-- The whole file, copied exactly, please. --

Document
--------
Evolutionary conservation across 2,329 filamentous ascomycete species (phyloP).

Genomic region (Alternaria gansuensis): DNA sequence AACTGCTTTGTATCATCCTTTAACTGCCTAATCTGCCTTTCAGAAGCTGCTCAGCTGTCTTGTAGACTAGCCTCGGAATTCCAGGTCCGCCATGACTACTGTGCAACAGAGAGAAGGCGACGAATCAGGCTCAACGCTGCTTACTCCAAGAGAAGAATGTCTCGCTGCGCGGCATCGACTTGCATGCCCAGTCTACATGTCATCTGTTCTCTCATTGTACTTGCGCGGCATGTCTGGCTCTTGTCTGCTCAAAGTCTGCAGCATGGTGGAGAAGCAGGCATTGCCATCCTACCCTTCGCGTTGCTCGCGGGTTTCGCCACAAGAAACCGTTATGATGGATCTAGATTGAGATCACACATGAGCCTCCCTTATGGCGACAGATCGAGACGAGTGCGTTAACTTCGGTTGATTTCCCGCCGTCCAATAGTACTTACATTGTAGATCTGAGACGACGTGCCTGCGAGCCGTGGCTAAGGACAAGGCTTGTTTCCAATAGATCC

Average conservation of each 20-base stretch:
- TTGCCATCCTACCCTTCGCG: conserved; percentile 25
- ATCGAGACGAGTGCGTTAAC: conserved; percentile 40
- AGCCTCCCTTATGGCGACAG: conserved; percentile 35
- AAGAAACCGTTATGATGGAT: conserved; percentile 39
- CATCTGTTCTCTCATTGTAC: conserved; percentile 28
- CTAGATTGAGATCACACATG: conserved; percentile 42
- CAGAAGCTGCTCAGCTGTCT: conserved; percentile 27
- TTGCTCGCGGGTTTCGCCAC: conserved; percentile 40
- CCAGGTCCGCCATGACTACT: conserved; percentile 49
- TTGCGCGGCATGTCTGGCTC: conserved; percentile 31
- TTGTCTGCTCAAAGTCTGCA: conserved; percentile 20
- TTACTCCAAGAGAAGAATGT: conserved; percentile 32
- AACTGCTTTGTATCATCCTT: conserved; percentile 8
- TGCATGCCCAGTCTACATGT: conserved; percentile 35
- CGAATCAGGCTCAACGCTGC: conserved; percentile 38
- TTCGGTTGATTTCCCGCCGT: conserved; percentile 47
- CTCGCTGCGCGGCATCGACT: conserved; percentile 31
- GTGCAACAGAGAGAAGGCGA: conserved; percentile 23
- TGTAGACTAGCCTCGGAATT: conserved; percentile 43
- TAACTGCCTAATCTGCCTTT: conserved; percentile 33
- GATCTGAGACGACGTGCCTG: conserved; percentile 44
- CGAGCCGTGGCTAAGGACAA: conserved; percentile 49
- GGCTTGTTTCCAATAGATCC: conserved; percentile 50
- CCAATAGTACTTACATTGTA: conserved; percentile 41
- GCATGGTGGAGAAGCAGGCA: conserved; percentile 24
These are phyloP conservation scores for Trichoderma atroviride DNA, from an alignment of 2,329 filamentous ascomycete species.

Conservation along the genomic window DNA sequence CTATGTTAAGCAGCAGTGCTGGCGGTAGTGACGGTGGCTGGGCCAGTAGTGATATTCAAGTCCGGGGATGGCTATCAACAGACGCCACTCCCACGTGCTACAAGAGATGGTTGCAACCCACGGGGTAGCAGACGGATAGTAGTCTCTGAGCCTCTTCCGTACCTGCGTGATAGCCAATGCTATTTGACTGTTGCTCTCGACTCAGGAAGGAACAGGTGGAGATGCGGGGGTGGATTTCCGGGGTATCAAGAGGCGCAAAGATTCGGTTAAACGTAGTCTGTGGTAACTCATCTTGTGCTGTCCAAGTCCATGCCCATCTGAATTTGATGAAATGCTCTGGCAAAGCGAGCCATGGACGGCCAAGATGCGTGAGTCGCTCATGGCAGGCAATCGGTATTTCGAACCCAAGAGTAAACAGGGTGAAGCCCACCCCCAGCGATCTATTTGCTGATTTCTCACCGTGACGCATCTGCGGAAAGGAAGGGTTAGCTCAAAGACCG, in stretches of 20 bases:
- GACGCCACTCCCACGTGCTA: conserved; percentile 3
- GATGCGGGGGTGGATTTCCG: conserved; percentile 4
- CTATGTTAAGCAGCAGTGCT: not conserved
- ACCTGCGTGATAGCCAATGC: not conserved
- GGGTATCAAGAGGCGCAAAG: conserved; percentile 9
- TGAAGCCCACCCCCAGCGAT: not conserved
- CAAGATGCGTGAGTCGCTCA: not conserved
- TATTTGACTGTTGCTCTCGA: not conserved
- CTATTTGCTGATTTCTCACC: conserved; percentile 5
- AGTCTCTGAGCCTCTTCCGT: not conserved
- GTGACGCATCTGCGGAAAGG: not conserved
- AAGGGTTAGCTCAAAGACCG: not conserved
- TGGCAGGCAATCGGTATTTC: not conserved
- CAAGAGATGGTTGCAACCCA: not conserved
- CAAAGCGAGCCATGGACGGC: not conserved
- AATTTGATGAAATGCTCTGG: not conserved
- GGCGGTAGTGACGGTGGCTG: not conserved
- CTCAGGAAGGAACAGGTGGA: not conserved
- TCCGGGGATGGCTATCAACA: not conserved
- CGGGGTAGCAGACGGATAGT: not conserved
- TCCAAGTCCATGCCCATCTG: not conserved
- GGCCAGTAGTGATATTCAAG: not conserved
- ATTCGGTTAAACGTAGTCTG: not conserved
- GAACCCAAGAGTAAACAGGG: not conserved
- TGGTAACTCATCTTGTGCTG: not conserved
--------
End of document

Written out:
Evolutionary conservation across 2,329 filamentous ascomycete species (phyloP).

Genomic region (Alternaria gansuensis): DNA sequence AACTGCTTTGTATCATCCTTTAACTGCCTAATCTGCCTTTCAGAAGCTGCTCAGCTGTCTTGTAGACTAGCCTCGGAATTCCAGGTCCGCCATGACTACTGTGCAACAGAGAGAAGGCGACGAATCAGGCTCAACGCTGCTTACTCCAAGAGAAGAATGTCTCGCTGCGCGGCATCGACTTGCATGCCCAGTCTACATGTCATCTGTTCTCTCATTGTACTTGCGCGGCATGTCTGGCTCTTGTCTGCTCAAAGTCTGCAGCATGGTGGAGAAGCAGGCATTGCCATCCTACCCTTCGCGTTGCTCGCGGGTTTCGCCACAAGAAACCGTTATGATGGATCTAGATTGAGATCACACATGAGCCTCCCTTATGGCGACAGATCGAGACGAGTGCGTTAACTTCGGTTGATTTCCCGCCGTCCAATAGTACTTACATTGTAGATCTGAGACGACGTGCCTGCGAGCCGTGGCTAAGGACAAGGCTTGTTTCCAATAGATCC

Average conservation of each 20-base stretch:
- TTGCCATCCTACCCTTCGCG: conserved; percentile 25
- ATCGAGACGAGTGCGTTAAC: conserved; percentile 40
- AGCCTCCCTTATGGCGACAG: conserved; percentile 35
- AAGAAACCGTTATGATGGAT: conserved; percentile 39
- CATCTGTTCTCTCATTGTAC: conserved; percentile 28
- CTAGATTGAGATCACACATG: conserved; percentile 42
- CAGAAGCTGCTCAGCTGTCT: conserved; percentile 27
- TTGCTCGCGGGTTTCGCCAC: conserved; percentile 40
- CCAGGTCCGCCATGACTACT: conserved; percentile 49
- TTGCGCGGCATGTCTGGCTC: conserved; percentile 31
- TTGTCTGCTCAAAGTCTGCA: conserved; percentile 20
- TTACTCCAAGAGAAGAATGT: conserved; percentile 32
- AACTGCTTTGTATCATCCTT: conserved; percentile 8
- TGCATGCCCAGTCTACATGT: conserved; percentile 35
- CGAATCAGGCTCAACGCTGC: conserved; percentile 38
- TTCGGTTGATTTCCCGCCGT: conserved; percentile 47
- CTCGCTGCGCGGCATCGACT: conserved; percentile 31
- GTGCAACAGAGAGAAGGCGA: conserved; percentile 23
- TGTAGACTAGCCTCGGAATT: conserved; percentile 43
- TAACTGCCTAATCTGCCTTT: conserved; percentile 33
- GATCTGAGACGACGTGCCTG: conserved; percentile 44
- CGAGCCGTGGCTAAGGACAA: conserved; percentile 49
- GGCTTGTTTCCAATAGATCC: conserved; percentile 50
- CCAATAGTACTTACATTGTA: conserved; percentile 41
- GCATGGTGGAGAAGCAGGCA: conserved; percentile 24
These are phyloP conservation scores for Trichoderma atroviride DNA, from an alignment of 2,329 filamentous ascomycete species.

Conservation along the genomic window DNA sequence CTATGTTAAGCAGCAGTGCTGGCGGTAGTGACGGTGGCTGGGCCAGTAGTGATATTCAAGTCCGGGGATGGCTATCAACAGACGCCACTCCCACGTGCTACAAGAGATGGTTGCAACCCACGGGGTAGCAGACGGATAGTAGTCTCTGAGCCTCTTCCGTACCTGCGTGATAGCCAATGCTATTTGACTGTTGCTCTCGACTCAGGAAGGAACAGGTGGAGATGCGGGGGTGGATTTCCGGGGTATCAAGAGGCGCAAAGATTCGGTTAAACGTAGTCTGTGGTAACTCATCTTGTGCTGTCCAAGTCCATGCCCATCTGAATTTGATGAAATGCTCTGGCAAAGCGAGCCATGGACGGCCAAGATGCGTGAGTCGCTCATGGCAGGCAATCGGTATTTCGAACCCAAGAGTAAACAGGGTGAAGCCCACCCCCAGCGATCTATTTGCTGATTTCTCACCGTGACGCATCTGCGGAAAGGAAGGGTTAGCTCAAAGACCG, in stretches of 20 bases:
- GACGCCACTCCCACGTGCTA: conserved; percentile 3
- GATGCGGGGGTGGATTTCCG: conserved; percentile 4
- CTATGTTAAGCAGCAGTGCT: not conserved
- ACCTGCGTGATAGCCAATGC: not conserved
- GGGTATCAAGAGGCGCAAAG: conserved; percentile 9
- TGAAGCCCACCCCCAGCGAT: not conserved
- CAAGATGCGTGAGTCGCTCA: not conserved
- TATTTGACTGTTGCTCTCGA: not conserved
- CTATTTGCTGATTTCTCACC: conserved; percentile 5
- AGTCTCTGAGCCTCTTCCGT: not conserved
- GTGACGCATCTGCGGAAAGG: not conserved
- AAGGGTTAGCTCAAAGACCG: not conserved
- TGGCAGGCAATCGGTATTTC: not conserved
- CAAGAGATGGTTGCAACCCA: not conserved
- CAAAGCGAGCCATGGACGGC: not conserved
- AATTTGATGAAATGCTCTGG: not conserved
- GGCGGTAGTGACGGTGGCTG: not conserved
- CTCAGGAAGGAACAGGTGGA: not conserved
- TCCGGGGATGGCTATCAACA: not conserved
- CGGGGTAGCAGACGGATAGT: not conserved
- TCCAAGTCCATGCCCATCTG: not conserved
- GGCCAGTAGTGATATTCAAG: not conserved
- ATTCGGTTAAACGTAGTCTG: not conserved
- GAACCCAAGAGTAAACAGGG: not conserved
- TGGTAACTCATCTTGTGCTG: not conserved